World-first clinical studies by researchers from King’s College London have changed treatment pathways for patients with Hodgkin lymphoma using PET scans as an early read-out of how treatment is working. Hodgkin lymphoma is a cancer of the lymph glands and is the commonest cancer occurring in teenagers and young adults.
Two studies using PET scanning led by Professor Sally Barrington from the School of Biomedical Engineering & Imaging Sciences and colleagues in Manchester and Southampton were conducted over ten years.
The studies called RAPID and RATHL were published in 2015 and 2016 in the New England Journal of Medicine. These studies found that patients with Hodgkin Lymphoma who have a PET scan early during chemotherapy showing a good response can have their treatment reduced safely.
The researchers found that patients with early-stage lymphoma in the RAPID trial had a greater than 90 percent chance of being alive without lymphoma three years after finishing treatment, whether or not they had radiotherapy, if the PET scan was ‘clear’. This means that many patients with early-stage disease now have the option to choose whether to have radiotherapy or not to try and reduce adverse side-effects later in life. These include an increased chance of getting a second cancer and developing heart disease.
Patients with advanced stage lymphoma in the RATHL trial were found to be just as likely to be cured when given less intensive chemotherapy than the usual chemotherapy if the early PET scan was ‘clear’. Importantly the patients who received the gentler chemotherapy had fewer side-effects than the patients who received the standard type.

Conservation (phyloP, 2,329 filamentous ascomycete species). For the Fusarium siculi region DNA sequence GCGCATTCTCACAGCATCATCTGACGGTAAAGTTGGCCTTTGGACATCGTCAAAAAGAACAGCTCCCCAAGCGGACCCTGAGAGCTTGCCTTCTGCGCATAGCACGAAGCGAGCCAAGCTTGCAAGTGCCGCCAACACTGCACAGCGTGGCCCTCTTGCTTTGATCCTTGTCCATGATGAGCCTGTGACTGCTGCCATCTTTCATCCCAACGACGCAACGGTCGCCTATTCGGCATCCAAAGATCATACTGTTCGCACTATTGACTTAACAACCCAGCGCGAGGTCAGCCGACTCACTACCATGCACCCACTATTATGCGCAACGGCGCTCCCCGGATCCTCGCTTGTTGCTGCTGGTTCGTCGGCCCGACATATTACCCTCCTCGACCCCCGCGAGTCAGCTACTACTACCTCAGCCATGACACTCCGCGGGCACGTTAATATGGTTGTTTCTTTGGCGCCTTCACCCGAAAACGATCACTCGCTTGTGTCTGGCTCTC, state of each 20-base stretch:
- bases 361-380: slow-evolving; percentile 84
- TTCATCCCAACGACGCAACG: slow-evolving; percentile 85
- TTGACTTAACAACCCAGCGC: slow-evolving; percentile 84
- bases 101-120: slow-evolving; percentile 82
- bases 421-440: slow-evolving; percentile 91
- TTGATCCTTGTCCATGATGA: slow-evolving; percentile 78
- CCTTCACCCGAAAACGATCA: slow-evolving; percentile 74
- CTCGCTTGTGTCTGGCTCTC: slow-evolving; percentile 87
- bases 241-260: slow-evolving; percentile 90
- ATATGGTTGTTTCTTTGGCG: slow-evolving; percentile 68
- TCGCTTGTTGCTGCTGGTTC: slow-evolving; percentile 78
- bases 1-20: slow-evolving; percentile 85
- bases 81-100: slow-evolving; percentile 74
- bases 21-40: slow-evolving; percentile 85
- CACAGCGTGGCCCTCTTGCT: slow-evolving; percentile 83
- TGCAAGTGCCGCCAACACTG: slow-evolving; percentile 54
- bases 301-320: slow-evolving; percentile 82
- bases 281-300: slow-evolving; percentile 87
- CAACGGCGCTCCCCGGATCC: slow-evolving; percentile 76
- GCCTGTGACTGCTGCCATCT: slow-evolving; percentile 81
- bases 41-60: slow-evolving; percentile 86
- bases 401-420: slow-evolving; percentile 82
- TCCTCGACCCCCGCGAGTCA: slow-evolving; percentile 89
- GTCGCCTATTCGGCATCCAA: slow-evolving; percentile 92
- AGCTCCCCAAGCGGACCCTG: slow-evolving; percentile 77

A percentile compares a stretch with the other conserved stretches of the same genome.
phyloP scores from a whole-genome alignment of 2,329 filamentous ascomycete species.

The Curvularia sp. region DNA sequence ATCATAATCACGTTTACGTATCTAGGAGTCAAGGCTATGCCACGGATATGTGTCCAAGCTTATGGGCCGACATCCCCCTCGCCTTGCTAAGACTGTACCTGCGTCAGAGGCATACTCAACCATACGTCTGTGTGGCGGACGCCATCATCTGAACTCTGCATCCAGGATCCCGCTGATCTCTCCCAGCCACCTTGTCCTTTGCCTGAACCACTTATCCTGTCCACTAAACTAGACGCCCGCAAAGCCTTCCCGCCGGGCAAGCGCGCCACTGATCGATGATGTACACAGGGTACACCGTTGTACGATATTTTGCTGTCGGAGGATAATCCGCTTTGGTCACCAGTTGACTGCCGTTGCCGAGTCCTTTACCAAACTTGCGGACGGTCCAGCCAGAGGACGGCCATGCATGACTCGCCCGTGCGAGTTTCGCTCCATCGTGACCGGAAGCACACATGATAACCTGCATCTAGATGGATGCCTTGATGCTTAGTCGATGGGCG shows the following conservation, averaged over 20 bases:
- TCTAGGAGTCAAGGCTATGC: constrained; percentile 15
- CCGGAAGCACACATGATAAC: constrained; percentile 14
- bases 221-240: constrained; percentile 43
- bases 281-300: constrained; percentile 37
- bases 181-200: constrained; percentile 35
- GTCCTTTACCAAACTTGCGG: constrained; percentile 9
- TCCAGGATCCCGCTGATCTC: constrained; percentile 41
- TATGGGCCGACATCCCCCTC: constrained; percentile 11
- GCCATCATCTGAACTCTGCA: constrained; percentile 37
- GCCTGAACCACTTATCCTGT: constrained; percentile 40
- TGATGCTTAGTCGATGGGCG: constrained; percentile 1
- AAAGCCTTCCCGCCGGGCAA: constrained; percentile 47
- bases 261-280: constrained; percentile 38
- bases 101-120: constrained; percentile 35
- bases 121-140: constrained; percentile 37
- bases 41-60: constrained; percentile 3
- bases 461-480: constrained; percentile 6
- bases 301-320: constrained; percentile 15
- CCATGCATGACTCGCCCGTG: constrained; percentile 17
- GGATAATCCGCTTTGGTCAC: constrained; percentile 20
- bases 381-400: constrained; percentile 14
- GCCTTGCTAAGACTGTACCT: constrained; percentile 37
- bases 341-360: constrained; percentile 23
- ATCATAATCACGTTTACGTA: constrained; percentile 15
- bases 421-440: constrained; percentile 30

For patients in the RATHL trial where the PET scan showed instead that chemotherapy was not working, a more intensive type of chemotherapy was prescribed.
Two out of three patients were alive and free of their lymphoma three years afterwards. This was much better than studies done in the past where the original chemotherapy was carried on in patients where the PET scan suggested it wasn’t working, when only one in five patients would be expected to be alive and free of their lymphoma three years later.
These trials aiming to prevent side-effects from treatment of Hodgkin lymphoma involved 1800 patients, mostly from the UK.
As part of the studies, the researchers had to ensure that all PET Centres around the country scanned patients in the same way and that PET scans were read in a similar way.
“What we found in the RAPID trial was that patients who had a clear PET scan three months into treatment had over 90 percent chance of being alive and free of their disease three years later,” Professor Barrington said.
Professor Barrington said while more patients were free of disease if they had radiotherapy instead of no radiotherapy, the difference affected just six percent of patients, and that the findings mean that patients can now discuss with doctors treating them about whether they wish to have radiotherapy or not.
Commenting on the results of the RATHL study Professor Barrington said:
“The approach we tested in the RATHL trial is now used in many countries. There are other options as well but this one is used commonly in the UK, the US, some parts of Europe and in Australia.”
Professor Barrington’s studies have changed patient treatment with fewer side effects and improved survival for some patients with this disease.
“Lymphoma patients in the UK will now pick-up a patient booklet and see these approaches described as ways in which their disease can be managed. This is a big impact for patients.”
The approaches are now also in international guidelines for clinicians.
The network of centres developed to make these studies happen was run from St Thomas’ Hospital. This has since grown and become the UK PET research network with the core lab based at St Thomas’ which has now coordinated 26 cancer trials involving PET.
The ways developed during these lymphoma research trials of reading PET scans have become the standard way in which scans are read worldwide for patients with lymphoma.